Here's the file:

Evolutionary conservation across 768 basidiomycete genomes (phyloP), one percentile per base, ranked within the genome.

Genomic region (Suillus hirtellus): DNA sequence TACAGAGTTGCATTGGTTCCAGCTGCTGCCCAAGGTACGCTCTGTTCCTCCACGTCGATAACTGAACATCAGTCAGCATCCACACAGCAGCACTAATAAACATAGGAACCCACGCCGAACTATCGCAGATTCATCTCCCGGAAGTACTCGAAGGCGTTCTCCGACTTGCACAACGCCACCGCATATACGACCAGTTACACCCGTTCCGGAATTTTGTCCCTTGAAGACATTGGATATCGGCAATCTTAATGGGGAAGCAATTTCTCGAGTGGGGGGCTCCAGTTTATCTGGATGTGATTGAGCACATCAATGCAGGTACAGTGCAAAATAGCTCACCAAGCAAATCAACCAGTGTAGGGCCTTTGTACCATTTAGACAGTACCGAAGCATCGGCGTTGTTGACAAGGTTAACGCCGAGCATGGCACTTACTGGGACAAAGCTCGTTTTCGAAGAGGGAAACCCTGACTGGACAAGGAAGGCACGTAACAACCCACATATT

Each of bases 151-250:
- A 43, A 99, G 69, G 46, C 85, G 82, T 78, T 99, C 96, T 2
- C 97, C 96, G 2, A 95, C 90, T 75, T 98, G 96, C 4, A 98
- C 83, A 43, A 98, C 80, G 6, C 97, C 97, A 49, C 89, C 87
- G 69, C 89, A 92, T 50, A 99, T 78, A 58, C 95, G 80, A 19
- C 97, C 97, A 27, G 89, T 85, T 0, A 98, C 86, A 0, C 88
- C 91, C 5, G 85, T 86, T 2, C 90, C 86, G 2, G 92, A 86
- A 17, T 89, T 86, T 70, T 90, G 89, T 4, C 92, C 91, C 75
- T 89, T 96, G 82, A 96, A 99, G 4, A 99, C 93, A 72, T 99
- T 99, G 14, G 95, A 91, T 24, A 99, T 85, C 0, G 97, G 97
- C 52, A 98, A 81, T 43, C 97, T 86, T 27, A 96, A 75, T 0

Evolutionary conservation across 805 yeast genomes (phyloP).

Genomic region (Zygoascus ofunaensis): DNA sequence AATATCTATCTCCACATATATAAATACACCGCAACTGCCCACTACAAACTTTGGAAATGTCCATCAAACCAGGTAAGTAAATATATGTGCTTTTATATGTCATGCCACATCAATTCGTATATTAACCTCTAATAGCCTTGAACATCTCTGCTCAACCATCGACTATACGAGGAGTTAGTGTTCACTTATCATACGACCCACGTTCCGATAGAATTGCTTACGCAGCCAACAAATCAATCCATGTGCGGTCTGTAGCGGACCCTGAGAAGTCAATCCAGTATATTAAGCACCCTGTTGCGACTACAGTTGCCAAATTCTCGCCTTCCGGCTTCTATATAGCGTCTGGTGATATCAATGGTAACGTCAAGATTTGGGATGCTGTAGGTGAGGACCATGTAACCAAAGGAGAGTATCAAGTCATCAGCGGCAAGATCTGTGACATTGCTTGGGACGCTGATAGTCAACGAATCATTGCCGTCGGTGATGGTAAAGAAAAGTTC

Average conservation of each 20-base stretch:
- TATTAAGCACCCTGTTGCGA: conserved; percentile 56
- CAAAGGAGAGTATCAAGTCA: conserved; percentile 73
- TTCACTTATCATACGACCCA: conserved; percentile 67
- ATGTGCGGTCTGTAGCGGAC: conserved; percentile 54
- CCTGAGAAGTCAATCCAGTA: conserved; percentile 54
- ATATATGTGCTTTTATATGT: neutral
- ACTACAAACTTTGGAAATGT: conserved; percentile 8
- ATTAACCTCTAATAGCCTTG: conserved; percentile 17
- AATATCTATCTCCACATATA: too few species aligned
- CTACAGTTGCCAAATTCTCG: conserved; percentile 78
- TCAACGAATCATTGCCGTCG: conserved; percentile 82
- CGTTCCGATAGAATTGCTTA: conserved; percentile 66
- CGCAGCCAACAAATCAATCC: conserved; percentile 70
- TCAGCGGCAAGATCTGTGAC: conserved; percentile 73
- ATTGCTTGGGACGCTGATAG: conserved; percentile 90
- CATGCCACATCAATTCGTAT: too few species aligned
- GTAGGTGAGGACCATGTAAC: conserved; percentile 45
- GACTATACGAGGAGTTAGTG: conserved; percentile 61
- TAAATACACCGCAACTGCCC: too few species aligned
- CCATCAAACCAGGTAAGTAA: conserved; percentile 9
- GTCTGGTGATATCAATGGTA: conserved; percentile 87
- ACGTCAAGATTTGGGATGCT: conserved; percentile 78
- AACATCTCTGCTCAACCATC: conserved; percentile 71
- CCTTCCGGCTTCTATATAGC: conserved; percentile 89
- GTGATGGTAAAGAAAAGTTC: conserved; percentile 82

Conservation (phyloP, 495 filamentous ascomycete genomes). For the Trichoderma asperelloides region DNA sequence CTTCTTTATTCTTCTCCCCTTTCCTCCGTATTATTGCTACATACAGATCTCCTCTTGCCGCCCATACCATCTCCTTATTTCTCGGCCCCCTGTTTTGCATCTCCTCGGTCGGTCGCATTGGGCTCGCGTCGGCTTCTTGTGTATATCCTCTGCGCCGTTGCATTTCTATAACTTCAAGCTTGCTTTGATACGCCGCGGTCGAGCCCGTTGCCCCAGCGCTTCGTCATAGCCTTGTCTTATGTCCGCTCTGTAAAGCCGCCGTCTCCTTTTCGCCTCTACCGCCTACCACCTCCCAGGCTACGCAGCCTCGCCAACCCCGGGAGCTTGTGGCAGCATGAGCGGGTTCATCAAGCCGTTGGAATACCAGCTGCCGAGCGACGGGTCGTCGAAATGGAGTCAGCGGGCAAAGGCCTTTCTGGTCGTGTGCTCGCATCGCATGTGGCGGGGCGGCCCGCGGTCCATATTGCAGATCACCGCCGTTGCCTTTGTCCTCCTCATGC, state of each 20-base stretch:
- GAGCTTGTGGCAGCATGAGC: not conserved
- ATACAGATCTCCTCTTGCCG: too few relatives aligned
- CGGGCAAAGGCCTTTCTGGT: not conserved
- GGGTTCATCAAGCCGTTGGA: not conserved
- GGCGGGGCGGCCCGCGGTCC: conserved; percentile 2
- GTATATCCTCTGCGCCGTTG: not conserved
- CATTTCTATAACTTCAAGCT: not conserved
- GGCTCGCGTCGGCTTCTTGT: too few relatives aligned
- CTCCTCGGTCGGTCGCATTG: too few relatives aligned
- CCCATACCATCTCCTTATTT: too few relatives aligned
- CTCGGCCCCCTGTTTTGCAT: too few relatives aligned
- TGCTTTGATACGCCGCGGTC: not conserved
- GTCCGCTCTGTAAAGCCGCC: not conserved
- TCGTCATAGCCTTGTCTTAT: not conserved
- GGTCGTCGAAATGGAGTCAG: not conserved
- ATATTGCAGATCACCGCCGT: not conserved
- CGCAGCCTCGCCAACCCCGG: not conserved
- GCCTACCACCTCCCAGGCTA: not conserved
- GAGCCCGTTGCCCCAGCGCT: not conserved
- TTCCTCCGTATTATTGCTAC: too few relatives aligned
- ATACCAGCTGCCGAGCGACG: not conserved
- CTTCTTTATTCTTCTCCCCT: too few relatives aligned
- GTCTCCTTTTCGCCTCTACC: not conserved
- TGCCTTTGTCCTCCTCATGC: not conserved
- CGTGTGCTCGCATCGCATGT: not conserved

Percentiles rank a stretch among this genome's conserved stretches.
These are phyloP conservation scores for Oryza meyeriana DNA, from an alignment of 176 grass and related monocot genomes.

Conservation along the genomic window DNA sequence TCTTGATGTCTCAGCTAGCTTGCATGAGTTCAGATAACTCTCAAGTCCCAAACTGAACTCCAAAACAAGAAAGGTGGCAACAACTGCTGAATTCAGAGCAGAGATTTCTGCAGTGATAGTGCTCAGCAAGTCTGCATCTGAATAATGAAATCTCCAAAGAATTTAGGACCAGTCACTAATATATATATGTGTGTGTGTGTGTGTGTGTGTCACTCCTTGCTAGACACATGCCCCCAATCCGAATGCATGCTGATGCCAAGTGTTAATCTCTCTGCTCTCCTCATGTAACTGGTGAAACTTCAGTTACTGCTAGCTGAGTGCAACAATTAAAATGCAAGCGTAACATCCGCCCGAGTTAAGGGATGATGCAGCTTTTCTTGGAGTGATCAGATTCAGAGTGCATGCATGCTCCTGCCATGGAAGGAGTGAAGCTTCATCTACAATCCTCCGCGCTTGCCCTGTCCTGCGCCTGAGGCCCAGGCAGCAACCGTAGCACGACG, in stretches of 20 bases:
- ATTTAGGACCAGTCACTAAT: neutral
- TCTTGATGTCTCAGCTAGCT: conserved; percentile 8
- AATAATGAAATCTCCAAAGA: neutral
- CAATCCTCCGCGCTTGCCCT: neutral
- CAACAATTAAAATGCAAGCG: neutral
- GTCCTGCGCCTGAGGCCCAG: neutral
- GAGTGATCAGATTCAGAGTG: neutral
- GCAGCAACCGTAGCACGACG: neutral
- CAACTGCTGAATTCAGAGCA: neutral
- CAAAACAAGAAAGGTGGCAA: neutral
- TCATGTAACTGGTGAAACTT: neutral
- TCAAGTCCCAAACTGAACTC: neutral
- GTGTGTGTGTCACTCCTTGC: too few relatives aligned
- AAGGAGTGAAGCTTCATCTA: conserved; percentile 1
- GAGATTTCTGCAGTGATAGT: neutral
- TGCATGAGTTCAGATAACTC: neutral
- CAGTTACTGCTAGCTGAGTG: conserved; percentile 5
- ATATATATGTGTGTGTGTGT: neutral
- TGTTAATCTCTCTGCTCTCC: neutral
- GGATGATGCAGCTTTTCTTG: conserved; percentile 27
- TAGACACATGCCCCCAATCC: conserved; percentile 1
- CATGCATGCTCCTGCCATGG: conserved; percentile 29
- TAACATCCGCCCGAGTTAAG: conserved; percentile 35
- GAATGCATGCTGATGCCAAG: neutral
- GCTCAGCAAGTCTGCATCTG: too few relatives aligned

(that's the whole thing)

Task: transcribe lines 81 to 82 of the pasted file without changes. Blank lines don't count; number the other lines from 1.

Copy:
- TCATGTAACTGGTGAAACTT: neutral
- TCAAGTCCCAAACTGAACTC: neutral